Over a third of schools struggling with funding places for two year olds

Schools who have trialled extending pre-school sessions to two year olds have been mainly successful in starting to deliver places, but over a third face challenges finding funding to continue provision, according to a report for the Department of Education.

Schools who have trialled extending pre-school sessions to two year olds have been mainly successful in starting to deliver places, but over a third face challenges finding funding to continue provision, according to a report for the Department of Education.

The Government is looking to introduce legislation to allow school nurseries to take two year olds. The most deprived two year olds are eligible for 15 hours' free funding and this will be extended to around 40% of two year olds later this year. 

The DfE study was designed by the National Children’s Bureau (NCB) in partnership with Frontier Economics for the Department for Education (DfE) to examine approaches being taken to developing two year old provision among 49 schools during the academic year September 2013 – July 2014.

It found that the majority of schools surveyed had been successful in setting up and starting to deliver places for two year olds. Eight out of the ten schools who were not yet delivering places aimed to do so between February-May 2014. 

However, a number reported challenges around: registration with Ofsted (30%), identifying sources of finance (34%) and considering future financial sustainability (37%).  Moreover, almost seven in 10 schools said they would welcome support and advice on sources of funding, and sustainability. More than one in four also said they would welcome further information and support regarding developing approaches to working in partnership with parents and supporting the emotional, learning and development needs of two year olds.Thirteen schools reported it challenging to develop their workforce in order to provide high quality (level of experience and training) staff with capacity to meet the needs of two year olds and indicated they would welcome support and information on how to improve this (29%).

Most schools were currently or planning to deliver provision by themselves (76%), but around one in 10 were working with private providers (9%) or children's centres (9%). Almost all provision was based or planned to be  based on the main school site, usually within the main school building (56%). 

The average number of places schools offered or planned to offer was 16.  The majority of schools indicated that these were or would be part-time places only, offered as morning or afternoon sessions across five days a week. Over half of schools said they expected to increase the number of places offered over the 2013/2014 academic year. 

The majority of schools offered or planned to offer places in the morning and afternoon (80%) five days a week (98%). Half of these schools already allowed or planned to allow flexibility for families to ‘mix and match’ which mornings/afternoons their child attended, while the remaining half did not. 

Almost all schools currently providing for two year olds were integrating two and three year olds together to some extent (92%), but challenges relating to building work or changes to physical spaces had delayed progress for others. Just under two in five schools were offering parents the opportunity to pay for top-up hours (38%) and/or offer additional care around sessions (36%), with just a small further proportion expecting to start to offer this later in the year.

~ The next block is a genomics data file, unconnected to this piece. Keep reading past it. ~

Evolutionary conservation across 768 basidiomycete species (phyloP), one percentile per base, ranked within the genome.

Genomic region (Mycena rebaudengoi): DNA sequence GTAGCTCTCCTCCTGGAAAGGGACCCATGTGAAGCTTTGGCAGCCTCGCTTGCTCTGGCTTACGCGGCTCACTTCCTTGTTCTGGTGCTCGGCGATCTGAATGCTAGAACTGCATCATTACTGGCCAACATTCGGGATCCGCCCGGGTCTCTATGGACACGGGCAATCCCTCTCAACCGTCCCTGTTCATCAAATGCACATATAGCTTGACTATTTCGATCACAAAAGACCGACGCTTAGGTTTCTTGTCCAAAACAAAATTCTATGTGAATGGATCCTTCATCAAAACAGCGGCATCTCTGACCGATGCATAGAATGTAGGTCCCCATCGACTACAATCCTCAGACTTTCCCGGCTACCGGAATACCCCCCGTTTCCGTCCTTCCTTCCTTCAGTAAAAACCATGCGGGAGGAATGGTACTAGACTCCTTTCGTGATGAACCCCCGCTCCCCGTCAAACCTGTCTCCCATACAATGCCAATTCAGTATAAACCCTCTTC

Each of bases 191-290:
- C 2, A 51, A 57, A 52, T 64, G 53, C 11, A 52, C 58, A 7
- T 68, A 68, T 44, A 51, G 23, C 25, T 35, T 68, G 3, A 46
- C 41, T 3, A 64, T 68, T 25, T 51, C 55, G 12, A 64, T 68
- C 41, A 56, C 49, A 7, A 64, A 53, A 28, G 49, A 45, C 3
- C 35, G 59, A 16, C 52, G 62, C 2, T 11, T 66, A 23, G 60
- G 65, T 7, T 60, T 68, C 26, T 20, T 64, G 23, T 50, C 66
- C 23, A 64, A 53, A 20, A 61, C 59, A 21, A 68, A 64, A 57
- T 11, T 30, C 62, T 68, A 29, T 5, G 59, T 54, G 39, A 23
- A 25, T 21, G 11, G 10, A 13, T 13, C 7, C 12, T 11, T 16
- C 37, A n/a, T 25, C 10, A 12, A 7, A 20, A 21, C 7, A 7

Three quarters of schools filled all of their available two year old places by the time of the survey fieldwork (74%). Schools used many methods to 
engage parents and inform them of places available, including home visits and parents’ evenings. They also shared information via local connections, for example children’s centre staff and health visitors. 

Neil Leith, Chief executive of the Pre-School Learning Alliance, said: “The results of this survey demonstrate the problems that arise when policy-making is based on ideology rather than research and consultation. The government has been so eager to push ahead with its plans to place two-year-olds in schools – despite the continued opposition of parents and providers – that it has neglected to fully consider whether these plans are actually workable in practice.

“As those that work in the private, voluntary and independent sector are already well aware, the provision of two-year-old places has significant cost implications. Providers are often required to adapt or expand their premises, hire additional staff, and ensure that existing staff are adequately trained to meet the specific emotional and development needs of the children who will be taking up these places. To date, the sector’s repeated calls for increased funding for the scheme have been ignored by government, and yet here we have schools citing precisely the same concerns.

“If the two-year-old scheme is to succeed, the government must accept that high-quality provision doesn’t come cheap. Pushing two-year-olds into schools as a cut-costing measure is, as the survey results demonstrate, not a feasible solution in the long term. We urge the Department for Education to start working with all early years providers, not just schools, to develop this offer in a sustainable way, so that we can be confident that the best possible early education and care will be given to those children who need it the most in the years to come.”

 





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